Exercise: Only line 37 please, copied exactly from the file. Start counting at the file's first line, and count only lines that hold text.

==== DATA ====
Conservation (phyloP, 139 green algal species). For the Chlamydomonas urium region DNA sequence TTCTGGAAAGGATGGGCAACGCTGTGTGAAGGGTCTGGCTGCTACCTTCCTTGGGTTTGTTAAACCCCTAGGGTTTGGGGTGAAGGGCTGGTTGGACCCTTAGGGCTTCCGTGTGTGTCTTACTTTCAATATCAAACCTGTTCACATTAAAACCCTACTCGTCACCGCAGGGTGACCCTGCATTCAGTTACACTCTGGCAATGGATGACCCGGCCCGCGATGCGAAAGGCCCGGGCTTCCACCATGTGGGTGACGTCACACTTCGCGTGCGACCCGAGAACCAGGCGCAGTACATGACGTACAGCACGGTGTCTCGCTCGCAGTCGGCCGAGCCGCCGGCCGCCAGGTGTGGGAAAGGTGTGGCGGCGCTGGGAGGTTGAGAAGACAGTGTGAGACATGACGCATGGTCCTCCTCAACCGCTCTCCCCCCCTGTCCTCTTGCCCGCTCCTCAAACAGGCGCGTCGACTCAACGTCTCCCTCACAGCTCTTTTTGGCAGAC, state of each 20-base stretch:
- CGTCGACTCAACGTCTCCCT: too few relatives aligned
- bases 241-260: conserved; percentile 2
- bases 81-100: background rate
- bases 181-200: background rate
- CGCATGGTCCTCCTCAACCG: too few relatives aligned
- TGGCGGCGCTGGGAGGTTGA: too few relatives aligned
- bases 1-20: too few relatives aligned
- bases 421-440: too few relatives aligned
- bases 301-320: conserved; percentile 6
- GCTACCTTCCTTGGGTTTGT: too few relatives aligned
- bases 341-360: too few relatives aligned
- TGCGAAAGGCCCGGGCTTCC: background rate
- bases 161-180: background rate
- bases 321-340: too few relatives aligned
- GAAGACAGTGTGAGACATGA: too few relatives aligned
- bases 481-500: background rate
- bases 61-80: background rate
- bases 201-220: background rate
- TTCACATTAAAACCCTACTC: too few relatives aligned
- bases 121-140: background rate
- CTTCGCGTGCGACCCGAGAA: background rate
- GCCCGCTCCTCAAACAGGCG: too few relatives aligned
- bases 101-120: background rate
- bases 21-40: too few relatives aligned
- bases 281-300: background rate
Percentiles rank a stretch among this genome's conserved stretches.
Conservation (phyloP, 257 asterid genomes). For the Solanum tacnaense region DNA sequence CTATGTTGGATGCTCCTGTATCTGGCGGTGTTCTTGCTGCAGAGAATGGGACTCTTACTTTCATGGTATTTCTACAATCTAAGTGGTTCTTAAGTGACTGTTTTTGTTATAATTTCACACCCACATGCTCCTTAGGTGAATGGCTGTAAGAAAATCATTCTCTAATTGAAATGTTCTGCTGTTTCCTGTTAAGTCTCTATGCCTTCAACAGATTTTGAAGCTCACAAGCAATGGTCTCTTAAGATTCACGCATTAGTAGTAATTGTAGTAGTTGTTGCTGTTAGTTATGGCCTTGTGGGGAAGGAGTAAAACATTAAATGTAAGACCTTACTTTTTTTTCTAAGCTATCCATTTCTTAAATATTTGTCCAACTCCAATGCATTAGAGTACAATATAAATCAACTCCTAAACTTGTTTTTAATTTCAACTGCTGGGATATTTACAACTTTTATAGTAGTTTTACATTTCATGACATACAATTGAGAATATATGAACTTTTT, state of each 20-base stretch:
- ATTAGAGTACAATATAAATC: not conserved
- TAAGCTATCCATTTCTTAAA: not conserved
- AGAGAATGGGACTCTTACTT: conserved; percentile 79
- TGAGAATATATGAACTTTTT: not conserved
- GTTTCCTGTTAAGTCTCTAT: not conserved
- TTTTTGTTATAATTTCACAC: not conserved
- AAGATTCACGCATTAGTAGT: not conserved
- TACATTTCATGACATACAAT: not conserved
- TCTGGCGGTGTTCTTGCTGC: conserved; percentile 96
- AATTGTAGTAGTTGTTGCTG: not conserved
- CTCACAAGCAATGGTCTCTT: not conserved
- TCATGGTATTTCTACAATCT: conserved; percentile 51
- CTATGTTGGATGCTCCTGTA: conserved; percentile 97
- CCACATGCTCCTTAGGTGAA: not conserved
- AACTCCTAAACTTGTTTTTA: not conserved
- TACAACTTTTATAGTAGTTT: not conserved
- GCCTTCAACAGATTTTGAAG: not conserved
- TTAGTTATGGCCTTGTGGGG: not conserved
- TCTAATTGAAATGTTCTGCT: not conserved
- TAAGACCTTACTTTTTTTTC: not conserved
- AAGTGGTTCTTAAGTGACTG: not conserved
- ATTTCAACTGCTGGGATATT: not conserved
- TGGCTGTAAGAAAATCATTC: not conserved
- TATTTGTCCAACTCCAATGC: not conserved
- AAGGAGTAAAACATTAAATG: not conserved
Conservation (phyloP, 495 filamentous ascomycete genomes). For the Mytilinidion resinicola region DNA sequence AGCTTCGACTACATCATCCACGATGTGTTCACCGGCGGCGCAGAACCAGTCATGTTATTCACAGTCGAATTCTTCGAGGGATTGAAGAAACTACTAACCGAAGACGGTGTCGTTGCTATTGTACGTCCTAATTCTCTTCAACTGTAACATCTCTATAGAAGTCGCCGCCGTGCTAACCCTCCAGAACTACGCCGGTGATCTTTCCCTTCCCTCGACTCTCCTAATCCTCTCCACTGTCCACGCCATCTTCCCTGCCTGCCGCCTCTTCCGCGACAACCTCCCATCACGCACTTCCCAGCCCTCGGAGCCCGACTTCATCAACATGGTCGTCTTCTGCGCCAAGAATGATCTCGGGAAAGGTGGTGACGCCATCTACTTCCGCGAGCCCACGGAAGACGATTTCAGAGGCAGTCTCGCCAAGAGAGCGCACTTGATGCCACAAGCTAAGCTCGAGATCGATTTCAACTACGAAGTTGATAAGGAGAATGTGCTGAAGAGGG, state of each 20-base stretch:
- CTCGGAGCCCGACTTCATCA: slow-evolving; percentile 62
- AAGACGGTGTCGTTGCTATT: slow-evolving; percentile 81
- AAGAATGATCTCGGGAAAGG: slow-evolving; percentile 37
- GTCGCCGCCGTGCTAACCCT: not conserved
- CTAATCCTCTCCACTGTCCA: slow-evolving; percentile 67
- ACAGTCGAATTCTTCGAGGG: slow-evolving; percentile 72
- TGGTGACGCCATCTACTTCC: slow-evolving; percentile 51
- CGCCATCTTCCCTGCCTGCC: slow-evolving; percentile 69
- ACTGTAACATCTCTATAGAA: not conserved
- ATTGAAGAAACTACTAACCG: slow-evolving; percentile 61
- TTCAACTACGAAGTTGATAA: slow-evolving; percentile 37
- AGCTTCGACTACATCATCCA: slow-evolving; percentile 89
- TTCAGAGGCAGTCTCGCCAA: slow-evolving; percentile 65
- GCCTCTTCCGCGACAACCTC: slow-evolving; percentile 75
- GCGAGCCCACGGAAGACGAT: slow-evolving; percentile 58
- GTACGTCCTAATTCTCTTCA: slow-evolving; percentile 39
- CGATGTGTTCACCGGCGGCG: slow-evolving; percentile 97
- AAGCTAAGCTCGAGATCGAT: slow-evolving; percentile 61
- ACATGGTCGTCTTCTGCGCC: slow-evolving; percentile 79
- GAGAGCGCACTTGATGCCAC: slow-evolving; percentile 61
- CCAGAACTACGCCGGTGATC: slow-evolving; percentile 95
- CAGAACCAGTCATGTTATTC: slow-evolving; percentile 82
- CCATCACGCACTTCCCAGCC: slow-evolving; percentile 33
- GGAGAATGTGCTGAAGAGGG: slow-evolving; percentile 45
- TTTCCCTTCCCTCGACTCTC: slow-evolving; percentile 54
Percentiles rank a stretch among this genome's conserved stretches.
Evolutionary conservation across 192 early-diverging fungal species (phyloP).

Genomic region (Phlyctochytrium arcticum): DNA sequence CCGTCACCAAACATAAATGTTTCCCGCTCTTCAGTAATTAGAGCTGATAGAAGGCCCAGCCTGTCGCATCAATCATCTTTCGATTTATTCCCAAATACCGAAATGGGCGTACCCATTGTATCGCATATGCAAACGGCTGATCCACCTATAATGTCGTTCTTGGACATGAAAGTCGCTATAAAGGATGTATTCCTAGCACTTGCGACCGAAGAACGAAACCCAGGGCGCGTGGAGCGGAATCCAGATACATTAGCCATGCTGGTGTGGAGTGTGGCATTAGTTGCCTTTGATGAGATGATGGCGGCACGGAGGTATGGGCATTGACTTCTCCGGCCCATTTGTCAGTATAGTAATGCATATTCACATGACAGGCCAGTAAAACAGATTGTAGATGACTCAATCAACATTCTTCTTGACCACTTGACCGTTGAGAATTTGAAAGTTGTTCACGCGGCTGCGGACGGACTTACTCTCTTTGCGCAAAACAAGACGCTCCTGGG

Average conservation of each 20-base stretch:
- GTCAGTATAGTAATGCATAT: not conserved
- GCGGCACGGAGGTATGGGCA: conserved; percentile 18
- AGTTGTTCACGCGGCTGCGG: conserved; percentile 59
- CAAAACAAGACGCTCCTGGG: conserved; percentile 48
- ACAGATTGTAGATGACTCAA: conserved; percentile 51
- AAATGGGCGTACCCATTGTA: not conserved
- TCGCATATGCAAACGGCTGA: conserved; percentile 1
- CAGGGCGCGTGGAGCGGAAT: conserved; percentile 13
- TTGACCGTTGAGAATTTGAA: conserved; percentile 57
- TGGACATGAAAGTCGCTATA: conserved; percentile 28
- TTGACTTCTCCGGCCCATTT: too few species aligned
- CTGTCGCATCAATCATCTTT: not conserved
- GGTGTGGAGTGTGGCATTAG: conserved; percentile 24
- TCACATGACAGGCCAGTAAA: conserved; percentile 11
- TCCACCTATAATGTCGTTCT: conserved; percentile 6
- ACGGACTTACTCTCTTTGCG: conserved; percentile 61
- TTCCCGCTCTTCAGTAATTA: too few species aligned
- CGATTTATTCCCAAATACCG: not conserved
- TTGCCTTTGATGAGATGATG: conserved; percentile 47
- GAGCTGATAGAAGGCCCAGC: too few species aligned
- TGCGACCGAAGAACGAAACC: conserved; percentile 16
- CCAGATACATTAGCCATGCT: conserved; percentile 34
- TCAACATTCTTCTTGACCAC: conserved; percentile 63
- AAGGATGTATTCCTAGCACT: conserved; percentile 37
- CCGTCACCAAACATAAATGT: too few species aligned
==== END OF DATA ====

- TCTGGCGGTGTTCTTGCTGC: conserved; percentile 96